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Curr Biol. 2001 Nov 27;11(23):1815-24.

Role of scaffolds in MAP kinase pathway specificity revealed by custom design of pathway-dedicated signaling proteins.

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Department of Molecular Genetics and Microbiology, University of Massachusetts Medical School, 377 Plantation Street, Worcester, MA 01605, USA.



Signal transduction pathways with shared components must be insulated from each other to avoid the inappropriate activation of multiple pathways by a single stimulus. Scaffold proteins are thought to contribute to this specificity by binding select substrates.


We have studied the ability of scaffold proteins to influence signaling by the yeast kinase Ste11, a MAPKKK molecule that participates in three distinct MAP kinase pathways: mating, filamentation, and HOG. We used protein fusions to force Ste11 to associate preferentially with a subset of its possible binding partners in vivo, including Ste5, Ste7, and Pbs2. Signaling became confined to a particular pathway when Ste11 was covalently attached to these scaffolds or substrates. This pathway bias was conferred upon both stimulus-activated and constitutively active forms of Ste11. We also used membrane-targeted derivatives of the mating pathway scaffold, Ste5, to show that stimulus-independent signaling initiated by this scaffold remained pathway specific. Finally, we demonstrate that loss of pathway insulation has a negative physiological consequence, as nonspecific activation of both the HOG and mating pathways interfered with proper execution of the mating pathway.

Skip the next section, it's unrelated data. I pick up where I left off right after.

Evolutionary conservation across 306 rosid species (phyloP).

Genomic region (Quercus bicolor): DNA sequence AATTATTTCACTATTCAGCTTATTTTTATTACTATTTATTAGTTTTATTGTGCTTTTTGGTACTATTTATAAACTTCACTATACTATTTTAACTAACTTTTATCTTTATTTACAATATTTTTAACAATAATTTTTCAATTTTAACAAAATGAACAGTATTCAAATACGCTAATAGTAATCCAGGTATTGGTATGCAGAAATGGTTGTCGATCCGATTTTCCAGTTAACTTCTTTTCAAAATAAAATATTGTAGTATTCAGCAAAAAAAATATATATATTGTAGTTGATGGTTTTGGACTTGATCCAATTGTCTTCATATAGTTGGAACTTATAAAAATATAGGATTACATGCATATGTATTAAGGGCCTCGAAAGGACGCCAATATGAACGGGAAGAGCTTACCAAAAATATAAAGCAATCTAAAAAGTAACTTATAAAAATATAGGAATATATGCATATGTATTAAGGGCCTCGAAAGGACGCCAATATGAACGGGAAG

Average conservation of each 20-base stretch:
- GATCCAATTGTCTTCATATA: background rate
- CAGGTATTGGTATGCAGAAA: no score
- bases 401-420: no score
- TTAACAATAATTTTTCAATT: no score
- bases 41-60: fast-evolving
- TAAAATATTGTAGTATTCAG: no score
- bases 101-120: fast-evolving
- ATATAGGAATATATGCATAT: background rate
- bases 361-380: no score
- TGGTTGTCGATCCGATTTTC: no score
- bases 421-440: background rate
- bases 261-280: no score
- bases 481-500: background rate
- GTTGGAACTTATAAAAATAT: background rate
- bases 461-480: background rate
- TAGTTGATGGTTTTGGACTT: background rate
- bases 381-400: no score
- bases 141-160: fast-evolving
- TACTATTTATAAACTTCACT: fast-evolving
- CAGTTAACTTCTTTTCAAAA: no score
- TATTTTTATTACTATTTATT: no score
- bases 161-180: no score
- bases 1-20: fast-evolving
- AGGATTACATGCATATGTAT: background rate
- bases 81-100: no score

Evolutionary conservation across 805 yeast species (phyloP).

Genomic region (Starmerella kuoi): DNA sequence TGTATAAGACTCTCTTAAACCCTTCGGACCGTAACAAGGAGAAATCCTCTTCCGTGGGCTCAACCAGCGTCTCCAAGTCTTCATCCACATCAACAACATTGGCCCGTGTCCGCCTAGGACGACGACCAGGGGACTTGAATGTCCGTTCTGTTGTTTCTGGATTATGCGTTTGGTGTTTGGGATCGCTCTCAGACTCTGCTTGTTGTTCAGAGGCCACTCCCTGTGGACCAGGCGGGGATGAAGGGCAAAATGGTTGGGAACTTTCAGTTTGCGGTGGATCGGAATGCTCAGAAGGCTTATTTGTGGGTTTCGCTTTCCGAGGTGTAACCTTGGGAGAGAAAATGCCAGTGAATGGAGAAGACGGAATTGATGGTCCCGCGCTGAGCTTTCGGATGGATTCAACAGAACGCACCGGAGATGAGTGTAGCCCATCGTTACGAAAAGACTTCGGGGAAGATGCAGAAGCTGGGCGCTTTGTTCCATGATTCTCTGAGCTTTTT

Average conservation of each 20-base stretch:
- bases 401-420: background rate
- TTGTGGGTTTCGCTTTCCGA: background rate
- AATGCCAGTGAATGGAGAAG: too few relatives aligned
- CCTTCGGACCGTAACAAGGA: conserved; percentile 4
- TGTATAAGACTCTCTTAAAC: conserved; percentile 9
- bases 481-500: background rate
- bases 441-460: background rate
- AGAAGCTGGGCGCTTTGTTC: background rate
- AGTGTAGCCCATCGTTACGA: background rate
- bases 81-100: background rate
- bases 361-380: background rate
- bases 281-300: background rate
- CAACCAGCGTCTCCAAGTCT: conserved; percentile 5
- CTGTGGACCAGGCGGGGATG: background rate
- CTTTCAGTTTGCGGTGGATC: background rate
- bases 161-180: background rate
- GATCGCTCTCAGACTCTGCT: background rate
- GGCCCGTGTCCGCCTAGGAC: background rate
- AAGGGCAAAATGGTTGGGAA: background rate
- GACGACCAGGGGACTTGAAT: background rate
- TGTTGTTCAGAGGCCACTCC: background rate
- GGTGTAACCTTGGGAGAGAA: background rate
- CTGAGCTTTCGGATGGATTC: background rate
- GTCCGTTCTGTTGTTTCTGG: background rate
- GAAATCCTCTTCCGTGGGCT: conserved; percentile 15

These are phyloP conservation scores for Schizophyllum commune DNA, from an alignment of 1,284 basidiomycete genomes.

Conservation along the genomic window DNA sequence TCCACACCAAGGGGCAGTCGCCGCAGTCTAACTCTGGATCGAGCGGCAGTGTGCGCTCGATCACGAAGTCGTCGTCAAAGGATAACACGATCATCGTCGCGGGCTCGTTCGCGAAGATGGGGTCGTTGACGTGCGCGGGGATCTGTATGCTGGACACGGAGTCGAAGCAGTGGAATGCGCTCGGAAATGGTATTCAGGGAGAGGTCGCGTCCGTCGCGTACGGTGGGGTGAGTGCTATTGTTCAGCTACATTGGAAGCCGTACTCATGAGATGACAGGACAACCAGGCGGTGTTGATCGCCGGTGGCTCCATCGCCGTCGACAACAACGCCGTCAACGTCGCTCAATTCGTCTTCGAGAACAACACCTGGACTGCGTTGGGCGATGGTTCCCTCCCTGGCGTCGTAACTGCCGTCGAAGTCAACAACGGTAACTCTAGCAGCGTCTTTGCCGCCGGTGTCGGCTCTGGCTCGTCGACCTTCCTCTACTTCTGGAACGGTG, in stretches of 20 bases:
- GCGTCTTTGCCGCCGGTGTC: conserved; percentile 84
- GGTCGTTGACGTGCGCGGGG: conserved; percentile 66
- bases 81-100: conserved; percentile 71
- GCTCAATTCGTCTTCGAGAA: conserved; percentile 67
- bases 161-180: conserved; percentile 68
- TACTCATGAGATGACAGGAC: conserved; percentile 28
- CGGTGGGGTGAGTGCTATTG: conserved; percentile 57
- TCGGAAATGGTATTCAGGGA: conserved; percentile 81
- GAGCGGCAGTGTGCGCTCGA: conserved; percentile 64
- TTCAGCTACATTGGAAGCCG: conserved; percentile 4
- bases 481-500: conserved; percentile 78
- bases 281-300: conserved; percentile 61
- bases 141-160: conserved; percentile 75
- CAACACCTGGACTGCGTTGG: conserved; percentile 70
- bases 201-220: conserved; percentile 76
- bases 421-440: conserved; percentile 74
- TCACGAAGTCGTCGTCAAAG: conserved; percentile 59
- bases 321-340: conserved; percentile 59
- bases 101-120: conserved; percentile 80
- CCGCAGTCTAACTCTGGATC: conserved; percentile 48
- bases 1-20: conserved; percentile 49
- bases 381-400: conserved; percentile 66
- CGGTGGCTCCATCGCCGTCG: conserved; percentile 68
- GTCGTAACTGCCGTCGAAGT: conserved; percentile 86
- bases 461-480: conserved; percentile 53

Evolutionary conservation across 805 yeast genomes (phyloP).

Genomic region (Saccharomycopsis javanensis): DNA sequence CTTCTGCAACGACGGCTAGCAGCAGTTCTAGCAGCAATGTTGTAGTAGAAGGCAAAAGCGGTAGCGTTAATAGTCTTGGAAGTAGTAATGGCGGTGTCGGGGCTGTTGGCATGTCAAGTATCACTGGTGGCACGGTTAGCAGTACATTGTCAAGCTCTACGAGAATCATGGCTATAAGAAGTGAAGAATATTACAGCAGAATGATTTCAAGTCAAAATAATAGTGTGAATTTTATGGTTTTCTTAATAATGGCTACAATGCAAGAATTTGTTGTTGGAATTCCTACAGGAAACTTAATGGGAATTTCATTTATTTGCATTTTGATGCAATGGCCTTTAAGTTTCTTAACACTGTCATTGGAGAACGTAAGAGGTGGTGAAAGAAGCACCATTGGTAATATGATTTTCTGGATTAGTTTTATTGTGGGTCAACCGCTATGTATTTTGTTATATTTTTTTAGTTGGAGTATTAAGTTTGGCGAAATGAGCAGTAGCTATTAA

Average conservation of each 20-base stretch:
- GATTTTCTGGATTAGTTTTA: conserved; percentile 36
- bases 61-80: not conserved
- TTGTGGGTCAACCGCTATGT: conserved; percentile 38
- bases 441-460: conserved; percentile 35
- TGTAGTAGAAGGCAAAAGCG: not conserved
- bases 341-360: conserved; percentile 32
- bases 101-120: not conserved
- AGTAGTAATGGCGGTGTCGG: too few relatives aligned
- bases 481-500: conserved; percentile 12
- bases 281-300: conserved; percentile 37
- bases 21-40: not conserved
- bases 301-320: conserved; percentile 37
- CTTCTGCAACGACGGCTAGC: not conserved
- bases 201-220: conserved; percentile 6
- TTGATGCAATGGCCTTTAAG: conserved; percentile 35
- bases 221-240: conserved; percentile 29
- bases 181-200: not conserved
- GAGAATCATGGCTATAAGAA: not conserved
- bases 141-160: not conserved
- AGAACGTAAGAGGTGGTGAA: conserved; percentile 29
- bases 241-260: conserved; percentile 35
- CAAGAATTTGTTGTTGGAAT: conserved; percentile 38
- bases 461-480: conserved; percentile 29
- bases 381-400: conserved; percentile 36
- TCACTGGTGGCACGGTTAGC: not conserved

The signaling properties of these kinase fusions support a model in which scaffold proteins dictate substrate choice and promote pathway specificity by presenting preferred substrates in high local concentration. Furthermore, insulation is inherent to scaffold-mediated signaling and does not require that signaling be initiated by pathway-specific stimuli or activator proteins. Our results give insight into the mechanisms and physiological importance of pathway insulation and provide a foundation for the design of customized signaling proteins.

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